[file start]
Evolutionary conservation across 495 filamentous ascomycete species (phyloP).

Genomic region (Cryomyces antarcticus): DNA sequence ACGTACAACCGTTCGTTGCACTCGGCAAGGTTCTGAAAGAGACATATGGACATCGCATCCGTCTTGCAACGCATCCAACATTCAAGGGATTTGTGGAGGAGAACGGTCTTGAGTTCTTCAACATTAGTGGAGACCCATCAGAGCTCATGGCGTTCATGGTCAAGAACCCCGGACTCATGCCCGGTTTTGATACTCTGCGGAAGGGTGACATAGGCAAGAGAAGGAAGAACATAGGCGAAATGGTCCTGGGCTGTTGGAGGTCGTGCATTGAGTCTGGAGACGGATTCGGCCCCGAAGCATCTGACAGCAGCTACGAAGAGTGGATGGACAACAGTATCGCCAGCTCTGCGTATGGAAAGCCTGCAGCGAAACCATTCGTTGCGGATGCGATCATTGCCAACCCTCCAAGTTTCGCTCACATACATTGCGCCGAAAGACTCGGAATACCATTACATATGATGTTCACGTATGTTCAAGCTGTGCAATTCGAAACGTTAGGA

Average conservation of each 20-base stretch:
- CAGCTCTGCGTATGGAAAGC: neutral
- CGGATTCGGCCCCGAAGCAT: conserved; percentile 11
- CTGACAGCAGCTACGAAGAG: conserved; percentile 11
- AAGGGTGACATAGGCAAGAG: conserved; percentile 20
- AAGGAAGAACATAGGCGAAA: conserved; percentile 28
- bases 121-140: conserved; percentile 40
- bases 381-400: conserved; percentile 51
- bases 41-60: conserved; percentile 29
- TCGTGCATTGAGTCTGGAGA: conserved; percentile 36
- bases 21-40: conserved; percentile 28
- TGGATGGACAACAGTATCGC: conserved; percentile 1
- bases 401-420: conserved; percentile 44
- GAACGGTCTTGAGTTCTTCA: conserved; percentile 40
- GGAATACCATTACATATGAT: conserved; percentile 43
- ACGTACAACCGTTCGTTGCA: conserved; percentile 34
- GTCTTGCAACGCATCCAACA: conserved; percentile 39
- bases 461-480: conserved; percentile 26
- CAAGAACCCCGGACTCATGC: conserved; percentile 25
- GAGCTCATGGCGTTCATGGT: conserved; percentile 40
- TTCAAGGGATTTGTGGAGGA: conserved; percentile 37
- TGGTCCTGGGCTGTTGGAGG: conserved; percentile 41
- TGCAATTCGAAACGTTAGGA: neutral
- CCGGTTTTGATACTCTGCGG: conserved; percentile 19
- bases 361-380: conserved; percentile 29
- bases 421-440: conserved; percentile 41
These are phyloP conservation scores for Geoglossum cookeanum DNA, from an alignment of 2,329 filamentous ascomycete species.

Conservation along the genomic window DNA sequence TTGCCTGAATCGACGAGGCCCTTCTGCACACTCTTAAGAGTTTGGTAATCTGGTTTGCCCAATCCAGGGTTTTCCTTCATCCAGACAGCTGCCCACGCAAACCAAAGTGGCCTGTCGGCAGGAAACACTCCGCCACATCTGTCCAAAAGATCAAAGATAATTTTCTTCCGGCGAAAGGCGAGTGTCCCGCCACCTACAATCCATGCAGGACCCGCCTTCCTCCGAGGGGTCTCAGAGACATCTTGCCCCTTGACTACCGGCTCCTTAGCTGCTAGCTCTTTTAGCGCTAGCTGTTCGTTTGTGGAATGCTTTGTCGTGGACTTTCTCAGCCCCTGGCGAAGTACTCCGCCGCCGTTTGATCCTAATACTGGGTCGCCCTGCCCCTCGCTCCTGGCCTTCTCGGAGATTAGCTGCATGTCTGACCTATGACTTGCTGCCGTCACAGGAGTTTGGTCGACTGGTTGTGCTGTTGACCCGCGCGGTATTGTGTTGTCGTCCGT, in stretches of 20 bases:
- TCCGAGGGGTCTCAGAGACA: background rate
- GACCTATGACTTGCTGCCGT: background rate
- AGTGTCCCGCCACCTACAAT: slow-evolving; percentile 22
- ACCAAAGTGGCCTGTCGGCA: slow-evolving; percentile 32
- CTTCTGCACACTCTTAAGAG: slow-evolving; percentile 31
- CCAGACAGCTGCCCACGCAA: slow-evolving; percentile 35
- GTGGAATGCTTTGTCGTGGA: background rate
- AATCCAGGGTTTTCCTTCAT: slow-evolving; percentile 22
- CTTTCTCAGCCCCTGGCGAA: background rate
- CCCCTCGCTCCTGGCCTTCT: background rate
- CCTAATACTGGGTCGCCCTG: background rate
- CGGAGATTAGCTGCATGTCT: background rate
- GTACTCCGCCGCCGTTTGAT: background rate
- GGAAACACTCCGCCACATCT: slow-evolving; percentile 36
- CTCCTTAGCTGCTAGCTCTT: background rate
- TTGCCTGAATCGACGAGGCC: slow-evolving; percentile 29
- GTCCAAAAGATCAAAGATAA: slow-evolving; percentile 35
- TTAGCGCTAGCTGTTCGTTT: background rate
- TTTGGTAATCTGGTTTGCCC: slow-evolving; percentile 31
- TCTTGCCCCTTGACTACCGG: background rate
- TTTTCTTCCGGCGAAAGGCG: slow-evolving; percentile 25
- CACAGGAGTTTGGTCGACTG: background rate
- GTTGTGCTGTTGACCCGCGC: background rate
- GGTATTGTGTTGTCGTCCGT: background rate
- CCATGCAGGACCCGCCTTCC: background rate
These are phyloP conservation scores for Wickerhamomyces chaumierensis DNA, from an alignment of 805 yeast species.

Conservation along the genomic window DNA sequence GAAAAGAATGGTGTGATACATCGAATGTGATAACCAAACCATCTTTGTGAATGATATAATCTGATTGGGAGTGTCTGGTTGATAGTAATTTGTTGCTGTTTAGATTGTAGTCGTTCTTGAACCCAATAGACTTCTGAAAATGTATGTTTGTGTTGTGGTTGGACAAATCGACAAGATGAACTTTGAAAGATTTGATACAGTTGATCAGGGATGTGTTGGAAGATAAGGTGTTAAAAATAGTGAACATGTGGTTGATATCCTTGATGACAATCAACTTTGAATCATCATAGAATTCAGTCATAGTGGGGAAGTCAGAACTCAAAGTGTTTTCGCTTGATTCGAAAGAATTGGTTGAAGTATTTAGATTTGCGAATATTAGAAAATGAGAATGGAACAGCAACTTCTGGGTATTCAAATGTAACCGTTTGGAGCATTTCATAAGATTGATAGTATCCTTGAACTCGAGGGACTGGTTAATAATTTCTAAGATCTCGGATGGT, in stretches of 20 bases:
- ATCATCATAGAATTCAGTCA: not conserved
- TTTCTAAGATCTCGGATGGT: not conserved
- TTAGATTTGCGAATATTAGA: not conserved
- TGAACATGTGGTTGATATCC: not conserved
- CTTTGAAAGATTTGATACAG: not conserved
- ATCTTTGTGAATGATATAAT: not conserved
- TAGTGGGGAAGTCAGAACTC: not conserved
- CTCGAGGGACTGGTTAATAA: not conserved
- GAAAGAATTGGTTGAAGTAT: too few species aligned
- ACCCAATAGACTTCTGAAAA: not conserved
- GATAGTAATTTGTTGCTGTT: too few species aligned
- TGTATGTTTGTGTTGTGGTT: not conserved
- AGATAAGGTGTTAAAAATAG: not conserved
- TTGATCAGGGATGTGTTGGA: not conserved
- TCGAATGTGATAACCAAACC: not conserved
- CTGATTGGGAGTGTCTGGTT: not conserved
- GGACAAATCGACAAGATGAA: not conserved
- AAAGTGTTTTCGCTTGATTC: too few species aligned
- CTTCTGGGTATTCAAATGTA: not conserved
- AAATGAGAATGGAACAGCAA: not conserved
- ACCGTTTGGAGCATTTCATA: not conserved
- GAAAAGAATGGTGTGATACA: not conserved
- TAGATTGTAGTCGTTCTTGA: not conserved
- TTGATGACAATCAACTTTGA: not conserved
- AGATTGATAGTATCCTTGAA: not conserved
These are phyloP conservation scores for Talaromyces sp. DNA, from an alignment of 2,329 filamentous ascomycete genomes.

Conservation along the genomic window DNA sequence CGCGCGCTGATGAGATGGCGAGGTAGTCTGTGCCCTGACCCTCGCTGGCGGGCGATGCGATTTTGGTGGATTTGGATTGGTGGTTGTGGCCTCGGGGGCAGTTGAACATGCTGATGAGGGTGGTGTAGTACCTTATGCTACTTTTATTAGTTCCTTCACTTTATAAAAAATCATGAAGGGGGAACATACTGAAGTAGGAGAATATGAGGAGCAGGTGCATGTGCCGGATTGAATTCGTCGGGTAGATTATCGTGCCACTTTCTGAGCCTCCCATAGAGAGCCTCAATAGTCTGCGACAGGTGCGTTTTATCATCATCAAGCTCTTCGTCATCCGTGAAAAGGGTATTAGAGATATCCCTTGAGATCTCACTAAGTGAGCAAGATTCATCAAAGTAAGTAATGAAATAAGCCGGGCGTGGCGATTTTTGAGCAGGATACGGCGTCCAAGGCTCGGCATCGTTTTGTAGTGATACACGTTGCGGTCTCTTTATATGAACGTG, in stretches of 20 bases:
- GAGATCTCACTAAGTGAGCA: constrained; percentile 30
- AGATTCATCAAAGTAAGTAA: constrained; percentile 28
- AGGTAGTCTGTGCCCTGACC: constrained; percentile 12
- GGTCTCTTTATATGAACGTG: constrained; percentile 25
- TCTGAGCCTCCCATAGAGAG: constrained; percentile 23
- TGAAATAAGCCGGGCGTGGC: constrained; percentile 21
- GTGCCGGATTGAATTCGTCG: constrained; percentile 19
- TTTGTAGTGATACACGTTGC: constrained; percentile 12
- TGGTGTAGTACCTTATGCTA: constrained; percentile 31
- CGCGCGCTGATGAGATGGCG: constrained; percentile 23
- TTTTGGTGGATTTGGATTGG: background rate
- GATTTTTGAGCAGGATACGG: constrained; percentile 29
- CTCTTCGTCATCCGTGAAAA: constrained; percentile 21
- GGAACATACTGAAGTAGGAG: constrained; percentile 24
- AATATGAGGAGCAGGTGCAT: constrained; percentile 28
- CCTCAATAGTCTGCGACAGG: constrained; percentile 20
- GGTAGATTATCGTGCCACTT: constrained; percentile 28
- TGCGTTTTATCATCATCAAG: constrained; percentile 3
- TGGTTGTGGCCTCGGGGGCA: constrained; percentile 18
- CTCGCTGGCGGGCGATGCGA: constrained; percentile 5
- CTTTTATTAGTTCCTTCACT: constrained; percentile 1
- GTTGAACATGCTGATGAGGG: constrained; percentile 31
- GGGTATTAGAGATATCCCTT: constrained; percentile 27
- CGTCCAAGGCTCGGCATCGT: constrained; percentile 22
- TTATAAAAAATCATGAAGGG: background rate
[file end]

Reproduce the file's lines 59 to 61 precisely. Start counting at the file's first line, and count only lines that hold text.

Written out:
- TTTCTAAGATCTCGGATGGT: not conserved
- TTAGATTTGCGAATATTAGA: not conserved
- TGAACATGTGGTTGATATCC: not conserved